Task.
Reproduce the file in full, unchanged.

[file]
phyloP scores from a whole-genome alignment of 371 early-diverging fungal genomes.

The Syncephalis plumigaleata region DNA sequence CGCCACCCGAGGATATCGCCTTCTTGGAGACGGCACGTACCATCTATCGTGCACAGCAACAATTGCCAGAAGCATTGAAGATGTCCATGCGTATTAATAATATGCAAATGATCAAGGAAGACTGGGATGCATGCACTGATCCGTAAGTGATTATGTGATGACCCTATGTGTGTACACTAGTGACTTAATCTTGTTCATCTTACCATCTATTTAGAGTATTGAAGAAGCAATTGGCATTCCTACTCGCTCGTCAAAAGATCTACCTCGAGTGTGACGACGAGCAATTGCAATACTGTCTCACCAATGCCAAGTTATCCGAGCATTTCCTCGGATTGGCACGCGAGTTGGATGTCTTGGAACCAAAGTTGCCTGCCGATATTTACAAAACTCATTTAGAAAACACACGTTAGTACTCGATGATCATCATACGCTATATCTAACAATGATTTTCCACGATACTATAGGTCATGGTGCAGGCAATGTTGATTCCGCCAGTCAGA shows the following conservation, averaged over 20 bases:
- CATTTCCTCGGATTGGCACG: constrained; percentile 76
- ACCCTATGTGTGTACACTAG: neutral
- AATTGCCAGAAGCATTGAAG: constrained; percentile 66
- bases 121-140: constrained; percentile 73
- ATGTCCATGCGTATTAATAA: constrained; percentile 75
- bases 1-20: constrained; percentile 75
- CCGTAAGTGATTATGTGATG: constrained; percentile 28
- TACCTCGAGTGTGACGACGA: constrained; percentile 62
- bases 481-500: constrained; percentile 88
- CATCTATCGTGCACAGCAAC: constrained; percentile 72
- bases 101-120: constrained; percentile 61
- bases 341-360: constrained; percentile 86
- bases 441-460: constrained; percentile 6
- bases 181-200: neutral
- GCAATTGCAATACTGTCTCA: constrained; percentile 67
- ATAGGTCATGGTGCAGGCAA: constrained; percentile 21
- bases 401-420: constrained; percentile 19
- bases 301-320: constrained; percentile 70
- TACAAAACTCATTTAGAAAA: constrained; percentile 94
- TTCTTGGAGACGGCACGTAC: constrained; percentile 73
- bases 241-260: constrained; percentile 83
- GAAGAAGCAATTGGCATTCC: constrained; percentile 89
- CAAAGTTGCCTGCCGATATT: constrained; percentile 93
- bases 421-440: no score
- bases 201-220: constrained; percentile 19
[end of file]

phyloP scores from a whole-genome alignment of 371 early-diverging fungal genomes.

The Syncephalis plumigaleata region DNA sequence CGCCACCCGAGGATATCGCCTTCTTGGAGACGGCACGTACCATCTATCGTGCACAGCAACAATTGCCAGAAGCATTGAAGATGTCCATGCGTATTAATAATATGCAAATGATCAAGGAAGACTGGGATGCATGCACTGATCCGTAAGTGATTATGTGATGACCCTATGTGTGTACACTAGTGACTTAATCTTGTTCATCTTACCATCTATTTAGAGTATTGAAGAAGCAATTGGCATTCCTACTCGCTCGTCAAAAGATCTACCTCGAGTGTGACGACGAGCAATTGCAATACTGTCTCACCAATGCCAAGTTATCCGAGCATTTCCTCGGATTGGCACGCGAGTTGGATGTCTTGGAACCAAAGTTGCCTGCCGATATTTACAAAACTCATTTAGAAAACACACGTTAGTACTCGATGATCATCATACGCTATATCTAACAATGATTTTCCACGATACTATAGGTCATGGTGCAGGCAATGTTGATTCCGCCAGTCAGA shows the following conservation, averaged over 20 bases:
- CATTTCCTCGGATTGGCACG: constrained; percentile 76
- ACCCTATGTGTGTACACTAG: neutral
- AATTGCCAGAAGCATTGAAG: constrained; percentile 66
- bases 121-140: constrained; percentile 73
- ATGTCCATGCGTATTAATAA: constrained; percentile 75
- bases 1-20: constrained; percentile 75
- CCGTAAGTGATTATGTGATG: constrained; percentile 28
- TACCTCGAGTGTGACGACGA: constrained; percentile 62
- bases 481-500: constrained; percentile 88
- CATCTATCGTGCACAGCAAC: constrained; percentile 72
- bases 101-120: constrained; percentile 61
- bases 341-360: constrained; percentile 86
- bases 441-460: constrained; percentile 6
- bases 181-200: neutral
- GCAATTGCAATACTGTCTCA: constrained; percentile 67
- ATAGGTCATGGTGCAGGCAA: constrained; percentile 21
- bases 401-420: constrained; percentile 19
- bases 301-320: constrained; percentile 70
- TACAAAACTCATTTAGAAAA: constrained; percentile 94
- TTCTTGGAGACGGCACGTAC: constrained; percentile 73
- bases 241-260: constrained; percentile 83
- GAAGAAGCAATTGGCATTCC: constrained; percentile 89
- CAAAGTTGCCTGCCGATATT: constrained; percentile 93
- bases 421-440: no score
- bases 201-220: constrained; percentile 19